AS: My very clear perspective is that I was put on this earth to cook. I love cooking. I love being around people who are passionate about cooking and passionate about being excellent. For me, my only motive is to be around these people. I just kind of stayed clear of everything else.
JT: Do you watch “Top Chef” now?
AS: I do. I enjoyed Season 9; I enjoyed the opening, I thought the angle of more chefs was very interesting. It makes a lot of sense to me: After eight seasons, they have to switch it up a little bit.
JT: What would you say was the biggest thing you learned from being on the show?
AS: It’s a reality cooking show, but I think it’s more than that. I think it’s a life-changing show. Because in the end, you’re competing against other chefs, of course. But you have nobody else to help you, nobody else to turn to. When they say go, or they say start, you have to dig deep. It’s a means of survival. It really helped me reflect on my own life, my cooking style, my philosophy of never compromising in anything that I do. If I’m going to do it, I’m going to do it 100 percent, and there are going to be no barriers that are going to stop me.
I choose to focus on the all positive aspects of the show and what it’s done for my life. The D.C. season, Season 7, was about almost breaking myself. Being more daring about learning, absorbing. I had a new restaurant at the time and my son has all these issues, so I knew that if I was going to go on, the cost was so great to be there, so I might as well do the best that I can.
JT: The dinner tonight is a promotion for your book?
AS: Correct. This is the first city of my book tour. I’m headed to Denver after this, then I’m going to San Francisco. Then back to New York, then I’m going to go to Dallas and Philadelphia.
JT: Are you cooking in every city?
AS: Yes. I’m going to be in Dallas with Tiffany Derry , who was on the show. Philly with Kevin Sbraga, from Season 7. So that answers your question about how tightly knit, how very supportive everybody is. It’s amazing. For example, for Tiffany Derry’s opening in Dallas, we flew down there, we supported the opening. Some people even helped her launch the restaurant.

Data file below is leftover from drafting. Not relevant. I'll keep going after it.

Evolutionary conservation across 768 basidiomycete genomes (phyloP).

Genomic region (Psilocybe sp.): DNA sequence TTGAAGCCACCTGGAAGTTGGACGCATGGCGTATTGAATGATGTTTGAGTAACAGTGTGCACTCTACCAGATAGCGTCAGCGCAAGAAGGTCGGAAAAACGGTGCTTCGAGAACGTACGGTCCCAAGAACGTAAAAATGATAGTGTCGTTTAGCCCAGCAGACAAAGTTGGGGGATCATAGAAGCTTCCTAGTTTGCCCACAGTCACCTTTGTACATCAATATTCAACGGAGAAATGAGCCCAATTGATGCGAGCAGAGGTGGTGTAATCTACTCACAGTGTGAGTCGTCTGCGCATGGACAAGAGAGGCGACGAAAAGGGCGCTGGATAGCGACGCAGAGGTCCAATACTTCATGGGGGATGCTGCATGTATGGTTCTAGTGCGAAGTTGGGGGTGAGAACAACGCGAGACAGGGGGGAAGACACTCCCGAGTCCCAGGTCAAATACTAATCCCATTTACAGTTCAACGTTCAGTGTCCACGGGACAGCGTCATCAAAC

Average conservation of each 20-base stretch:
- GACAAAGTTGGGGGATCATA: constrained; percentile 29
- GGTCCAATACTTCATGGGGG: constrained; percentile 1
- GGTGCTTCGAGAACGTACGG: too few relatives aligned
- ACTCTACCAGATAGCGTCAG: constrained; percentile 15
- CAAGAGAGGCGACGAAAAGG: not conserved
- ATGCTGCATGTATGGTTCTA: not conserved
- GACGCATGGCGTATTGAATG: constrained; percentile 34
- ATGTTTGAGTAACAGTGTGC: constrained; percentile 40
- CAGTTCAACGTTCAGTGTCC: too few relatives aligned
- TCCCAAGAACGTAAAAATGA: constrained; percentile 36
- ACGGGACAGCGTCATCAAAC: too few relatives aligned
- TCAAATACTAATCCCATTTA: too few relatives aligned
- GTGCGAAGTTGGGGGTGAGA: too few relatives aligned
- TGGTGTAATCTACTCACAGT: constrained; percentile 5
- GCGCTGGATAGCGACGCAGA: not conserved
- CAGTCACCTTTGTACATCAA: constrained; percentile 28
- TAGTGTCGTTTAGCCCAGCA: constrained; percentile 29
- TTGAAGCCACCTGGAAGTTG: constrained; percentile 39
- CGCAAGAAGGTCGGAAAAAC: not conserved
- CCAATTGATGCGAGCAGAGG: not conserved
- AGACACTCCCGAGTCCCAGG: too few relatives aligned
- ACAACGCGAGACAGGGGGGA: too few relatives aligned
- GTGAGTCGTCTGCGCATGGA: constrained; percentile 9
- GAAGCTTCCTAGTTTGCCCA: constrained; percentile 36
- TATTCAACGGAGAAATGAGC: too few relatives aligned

JT: What about this place? Did you help?
AS: Oh, Mike doesn’t need my help! He’s doing very well.
JT: About the ingredients in the book: For a lot of them you’ll give substitutes; like for the candied tamarind, you’ve given the alternative of candied ginger. That’s maybe fine for around here, or New York, but what about somebody in Columbus, Ohio, who buys this book? Are they going to be able to cook from it?
AS: I think cooking is about exploring and adaptation. We’re doing a watermelon salad, it calls for thyme. Literally the recipe will take one minute to make. If you don’t have thyme — maybe you have basil in the garden — I say just go for it. Adapt to your surroundings. I’d probably say the most esoteric ingredient in the book is the gochujang, which is a Korean chili paste, but I think it’s starting to become much more accessible.
There are some very simple recipes. I didn’t want to make it where the majority were difficult. There are somewhat different layers.
JT: Why Asian? Considering where you grew up, who you grew up with and what you grew up eating, how is it you tend to gravitate so strongly to Asian ingredients?
AS: I come from a big family, with seven children. Food was the glue that brought the family together. And in Asian culture, I have the utmost admiration for the respect for the family, respect for family time. I think that really resonated with me. And I also think the flavors of the food — there’s just life in them, from the vibrancy of the different varieties of cilantro to working with Saigon cinnamon, which is just totally different from regular cinnamon. When I was traveling through Asia, it was almost like I saw for the first time that there was just a whole different world.